Sunitinib is taken once daily. You may be asked to take it every day, or to take it for four weeks followed by two treatment-free weeks.
It may colour your urine - this is harmless.
Good dental hygiene is particularly important with this treatment - brush your teeth regularly, and have routine dental check-ups.
|Type of medicine||An anti-cancer medicine (a protein kinase inhibitor)|
Sunitinib is a medicine which is given to treat certain cancers. It is usually prescribed after other treatments have been tried first, or if other treatments are not suitable. The type of cancers that it is taken for are kidney cancer that has progressed or spread into other areas of the body; a stomach and bowel cancer called gastrointestinal stromal tumour (GIST); and cancers which have spread from the pancreas.
In cancer, certain cells in the body grow and multiply in a way that is 'out of control'. Medicines like sunitinib slow down the way cancer cells grow and spread. Sunitinib belongs to a group of anti-cancer medicines known as protein kinase inhibitors. These work by blocking chemical messengers (called kinases) which send signals to cells to grow.
Before taking sunitinib
Some medicines are not suitable for people with certain conditions, and sometimes a medicine may only be used if extra care is taken. For these reasons, before you start taking sunitinib it is important that your doctor knows:
- If you have an infection or feel particularly unwell.
- If you have a heart condition or an unusual heart rhythm.
- If you have high blood sugar levels (diabetes mellitus) or have ever had very low blood sugar levels (hypoglycaemia).
- If you have high blood pressure or blood vessel disease.
- If you are pregnant or breast-feeding.
- If you are taking or using any other medicines. This includes any medicines you are taking which are available to buy without a prescription, as well as herbal and complementary medicines.
- If you have ever had an allergic reaction to a medicine.
How to take sunitinib
- Before you start the treatment, read any printed information you have been given by your doctor and the printed manufacturer's leaflet from inside the pack of capsules. These will give you more information about sunitinib and will provide a full list of the side-effects which you may experience from taking it.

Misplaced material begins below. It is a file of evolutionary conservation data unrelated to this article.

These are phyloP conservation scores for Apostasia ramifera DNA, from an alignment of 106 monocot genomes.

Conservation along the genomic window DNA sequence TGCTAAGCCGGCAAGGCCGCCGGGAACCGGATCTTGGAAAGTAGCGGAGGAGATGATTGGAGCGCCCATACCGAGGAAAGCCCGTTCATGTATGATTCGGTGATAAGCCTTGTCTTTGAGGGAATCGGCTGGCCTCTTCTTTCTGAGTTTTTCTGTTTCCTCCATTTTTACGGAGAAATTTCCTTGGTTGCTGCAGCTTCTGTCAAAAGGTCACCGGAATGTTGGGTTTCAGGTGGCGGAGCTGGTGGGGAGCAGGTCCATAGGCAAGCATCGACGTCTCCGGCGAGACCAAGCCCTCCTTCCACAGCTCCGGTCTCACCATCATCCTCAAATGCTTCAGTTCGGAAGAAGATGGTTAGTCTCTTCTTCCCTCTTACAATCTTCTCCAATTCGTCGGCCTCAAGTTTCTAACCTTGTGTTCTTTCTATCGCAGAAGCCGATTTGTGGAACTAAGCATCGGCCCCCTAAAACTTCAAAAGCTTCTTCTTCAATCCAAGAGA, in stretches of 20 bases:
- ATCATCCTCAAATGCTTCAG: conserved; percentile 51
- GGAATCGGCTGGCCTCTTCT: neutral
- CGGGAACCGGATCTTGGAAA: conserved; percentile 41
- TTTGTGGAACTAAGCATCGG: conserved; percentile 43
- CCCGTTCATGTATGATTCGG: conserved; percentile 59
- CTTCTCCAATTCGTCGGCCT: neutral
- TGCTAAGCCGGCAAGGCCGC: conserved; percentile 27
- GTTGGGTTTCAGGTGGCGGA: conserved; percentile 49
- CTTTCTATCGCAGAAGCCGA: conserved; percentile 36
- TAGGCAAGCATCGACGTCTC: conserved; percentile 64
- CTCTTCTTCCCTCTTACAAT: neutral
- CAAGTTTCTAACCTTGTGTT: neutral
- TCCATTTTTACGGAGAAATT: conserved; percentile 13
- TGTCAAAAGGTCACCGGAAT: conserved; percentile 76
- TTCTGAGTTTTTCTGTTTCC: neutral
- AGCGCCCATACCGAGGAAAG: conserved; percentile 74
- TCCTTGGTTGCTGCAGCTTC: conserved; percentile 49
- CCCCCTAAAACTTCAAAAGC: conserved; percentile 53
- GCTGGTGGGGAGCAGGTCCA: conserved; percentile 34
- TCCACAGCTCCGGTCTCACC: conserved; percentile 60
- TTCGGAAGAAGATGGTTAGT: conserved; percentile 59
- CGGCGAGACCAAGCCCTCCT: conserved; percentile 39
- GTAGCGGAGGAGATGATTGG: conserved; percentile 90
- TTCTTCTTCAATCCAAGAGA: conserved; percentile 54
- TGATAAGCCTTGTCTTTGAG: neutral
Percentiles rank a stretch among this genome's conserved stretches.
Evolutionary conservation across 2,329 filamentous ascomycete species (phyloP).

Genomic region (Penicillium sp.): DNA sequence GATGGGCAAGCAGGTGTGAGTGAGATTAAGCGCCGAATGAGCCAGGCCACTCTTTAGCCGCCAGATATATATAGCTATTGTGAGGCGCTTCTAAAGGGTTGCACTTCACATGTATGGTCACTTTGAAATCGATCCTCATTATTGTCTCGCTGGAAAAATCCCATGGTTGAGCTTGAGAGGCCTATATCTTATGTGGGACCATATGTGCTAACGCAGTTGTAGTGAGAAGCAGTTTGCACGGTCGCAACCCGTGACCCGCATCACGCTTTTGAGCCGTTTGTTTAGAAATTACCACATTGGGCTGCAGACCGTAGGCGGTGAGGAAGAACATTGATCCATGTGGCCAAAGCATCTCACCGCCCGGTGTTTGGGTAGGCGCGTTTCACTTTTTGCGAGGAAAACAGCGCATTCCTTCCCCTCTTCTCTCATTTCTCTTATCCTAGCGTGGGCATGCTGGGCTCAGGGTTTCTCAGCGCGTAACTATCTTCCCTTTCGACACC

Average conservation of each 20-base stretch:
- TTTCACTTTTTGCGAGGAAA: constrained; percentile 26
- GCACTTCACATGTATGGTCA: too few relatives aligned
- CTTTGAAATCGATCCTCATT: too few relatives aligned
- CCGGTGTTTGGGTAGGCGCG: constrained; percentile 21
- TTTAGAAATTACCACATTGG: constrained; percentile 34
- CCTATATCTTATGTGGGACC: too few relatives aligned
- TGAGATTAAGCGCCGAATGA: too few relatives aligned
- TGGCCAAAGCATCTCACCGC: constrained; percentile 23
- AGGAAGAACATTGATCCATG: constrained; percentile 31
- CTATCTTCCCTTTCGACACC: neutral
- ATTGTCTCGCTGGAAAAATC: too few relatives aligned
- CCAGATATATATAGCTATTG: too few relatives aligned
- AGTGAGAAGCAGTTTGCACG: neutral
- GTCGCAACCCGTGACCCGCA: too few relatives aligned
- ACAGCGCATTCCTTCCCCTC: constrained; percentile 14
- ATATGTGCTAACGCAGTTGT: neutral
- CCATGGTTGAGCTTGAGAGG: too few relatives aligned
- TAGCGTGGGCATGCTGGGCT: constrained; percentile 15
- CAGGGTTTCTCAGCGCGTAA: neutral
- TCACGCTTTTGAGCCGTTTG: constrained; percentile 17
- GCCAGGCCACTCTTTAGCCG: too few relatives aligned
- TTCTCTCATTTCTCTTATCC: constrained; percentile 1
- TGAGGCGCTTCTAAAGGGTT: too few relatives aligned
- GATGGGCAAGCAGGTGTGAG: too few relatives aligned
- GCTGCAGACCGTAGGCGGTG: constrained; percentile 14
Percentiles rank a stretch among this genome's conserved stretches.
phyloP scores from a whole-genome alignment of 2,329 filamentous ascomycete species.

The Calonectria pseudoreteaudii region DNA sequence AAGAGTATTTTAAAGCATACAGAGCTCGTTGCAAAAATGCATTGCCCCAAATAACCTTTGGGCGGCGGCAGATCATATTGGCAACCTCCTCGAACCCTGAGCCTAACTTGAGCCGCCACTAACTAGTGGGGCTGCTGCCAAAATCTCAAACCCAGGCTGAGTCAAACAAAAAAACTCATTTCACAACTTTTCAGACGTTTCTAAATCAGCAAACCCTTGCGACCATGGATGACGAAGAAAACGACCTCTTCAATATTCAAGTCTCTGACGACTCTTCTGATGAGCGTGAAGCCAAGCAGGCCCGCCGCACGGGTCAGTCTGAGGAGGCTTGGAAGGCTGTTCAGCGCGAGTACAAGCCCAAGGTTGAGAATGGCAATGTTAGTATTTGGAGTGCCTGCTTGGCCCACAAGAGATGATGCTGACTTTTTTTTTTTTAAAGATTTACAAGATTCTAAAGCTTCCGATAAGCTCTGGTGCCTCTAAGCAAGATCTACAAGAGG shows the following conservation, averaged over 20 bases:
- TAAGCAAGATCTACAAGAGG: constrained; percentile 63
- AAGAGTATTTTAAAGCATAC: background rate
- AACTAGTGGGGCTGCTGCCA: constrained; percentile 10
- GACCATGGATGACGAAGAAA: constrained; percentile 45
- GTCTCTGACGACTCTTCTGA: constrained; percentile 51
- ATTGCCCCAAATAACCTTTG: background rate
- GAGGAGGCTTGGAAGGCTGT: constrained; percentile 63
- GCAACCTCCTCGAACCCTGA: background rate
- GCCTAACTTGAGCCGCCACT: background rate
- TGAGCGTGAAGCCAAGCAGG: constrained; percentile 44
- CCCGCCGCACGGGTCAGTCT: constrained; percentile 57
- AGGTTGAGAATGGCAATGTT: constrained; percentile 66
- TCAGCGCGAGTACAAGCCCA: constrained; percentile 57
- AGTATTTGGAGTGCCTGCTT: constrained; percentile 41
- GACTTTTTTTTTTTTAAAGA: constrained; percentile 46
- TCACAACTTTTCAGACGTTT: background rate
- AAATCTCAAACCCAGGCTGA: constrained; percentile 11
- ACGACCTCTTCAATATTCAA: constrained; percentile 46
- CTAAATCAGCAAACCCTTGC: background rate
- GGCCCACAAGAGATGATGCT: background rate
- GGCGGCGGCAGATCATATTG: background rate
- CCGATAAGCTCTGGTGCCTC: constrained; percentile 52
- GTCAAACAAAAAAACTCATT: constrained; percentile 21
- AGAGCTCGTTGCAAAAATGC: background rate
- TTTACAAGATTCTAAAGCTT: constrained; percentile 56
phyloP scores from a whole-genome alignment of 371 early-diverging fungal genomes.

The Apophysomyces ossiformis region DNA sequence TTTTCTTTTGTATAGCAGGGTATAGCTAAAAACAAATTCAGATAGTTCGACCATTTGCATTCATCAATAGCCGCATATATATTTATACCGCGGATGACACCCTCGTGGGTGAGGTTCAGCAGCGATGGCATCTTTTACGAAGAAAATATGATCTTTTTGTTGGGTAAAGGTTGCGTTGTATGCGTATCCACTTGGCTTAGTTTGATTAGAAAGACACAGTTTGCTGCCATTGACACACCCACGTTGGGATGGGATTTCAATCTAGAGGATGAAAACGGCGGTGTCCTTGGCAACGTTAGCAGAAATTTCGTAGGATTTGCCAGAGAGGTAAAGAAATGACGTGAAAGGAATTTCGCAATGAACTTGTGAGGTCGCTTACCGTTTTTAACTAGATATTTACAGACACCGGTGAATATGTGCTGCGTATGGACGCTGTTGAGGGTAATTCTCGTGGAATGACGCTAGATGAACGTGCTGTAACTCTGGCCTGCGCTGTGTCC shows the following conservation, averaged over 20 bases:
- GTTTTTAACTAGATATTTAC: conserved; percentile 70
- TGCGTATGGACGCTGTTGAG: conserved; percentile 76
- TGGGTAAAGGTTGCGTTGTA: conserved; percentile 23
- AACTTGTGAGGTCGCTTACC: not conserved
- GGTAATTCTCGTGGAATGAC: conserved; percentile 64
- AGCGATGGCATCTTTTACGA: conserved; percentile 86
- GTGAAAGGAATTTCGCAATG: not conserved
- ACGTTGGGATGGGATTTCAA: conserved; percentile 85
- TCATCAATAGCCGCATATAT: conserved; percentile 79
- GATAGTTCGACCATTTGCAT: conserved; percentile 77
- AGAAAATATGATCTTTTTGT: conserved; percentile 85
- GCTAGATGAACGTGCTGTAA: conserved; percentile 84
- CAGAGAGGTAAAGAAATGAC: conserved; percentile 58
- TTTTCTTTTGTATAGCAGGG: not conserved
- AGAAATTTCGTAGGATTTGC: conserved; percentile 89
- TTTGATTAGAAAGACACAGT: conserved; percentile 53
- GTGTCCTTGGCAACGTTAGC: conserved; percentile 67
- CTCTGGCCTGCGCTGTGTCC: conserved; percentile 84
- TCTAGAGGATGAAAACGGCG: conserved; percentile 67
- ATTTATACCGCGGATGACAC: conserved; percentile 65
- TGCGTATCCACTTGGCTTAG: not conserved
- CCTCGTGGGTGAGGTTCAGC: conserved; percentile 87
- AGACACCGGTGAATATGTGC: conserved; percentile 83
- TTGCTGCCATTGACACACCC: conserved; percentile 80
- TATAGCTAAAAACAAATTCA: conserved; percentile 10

- Sunitinib will be prescribed for you by a specialist doctor who is experienced in treating your condition. Your dose will depend upon the type of cancer you have. It is important that you take the capsules exactly as you are told to. There are a number of different strengths of capsule and your dose may be made up of more than one strength. Sunitinib is taken once each day - try to take your doses at the same time of day each day. You may be told to take the capsules every day, or for treatment cycles of four weeks followed by two treatment-free weeks. The directions for taking the capsules will be printed on the label of the pack to remind you what your doctor has told you to do, but if you have any concerns or questions, you should contact your doctor or hospital clinic for further advice.
- Swallow the capsules with a drink of water. You can take sunitinib capsules before or after meals.
- Do not drink grapefruit juice while you are on sunitinib. This is because a chemical in grapefruit juice can interfere with the amount of sunitinib in your bloodstream.
- If you forget to take a dose, take it as soon as you remember. If you do not remember until the following day, take the dose that is due but leave out the forgotten dose. Do not take two doses on the same day to make up for a missed dose.
Getting the most from your treatment
- You must try to keep your regular appointments with your doctor or hospital. This is so your doctor can check on your progress. You will need to have regular blood tests and check-ups during treatment.
- Sunitinib can cause your urine to look a different colour - this is harmless and nothing to be concerned about.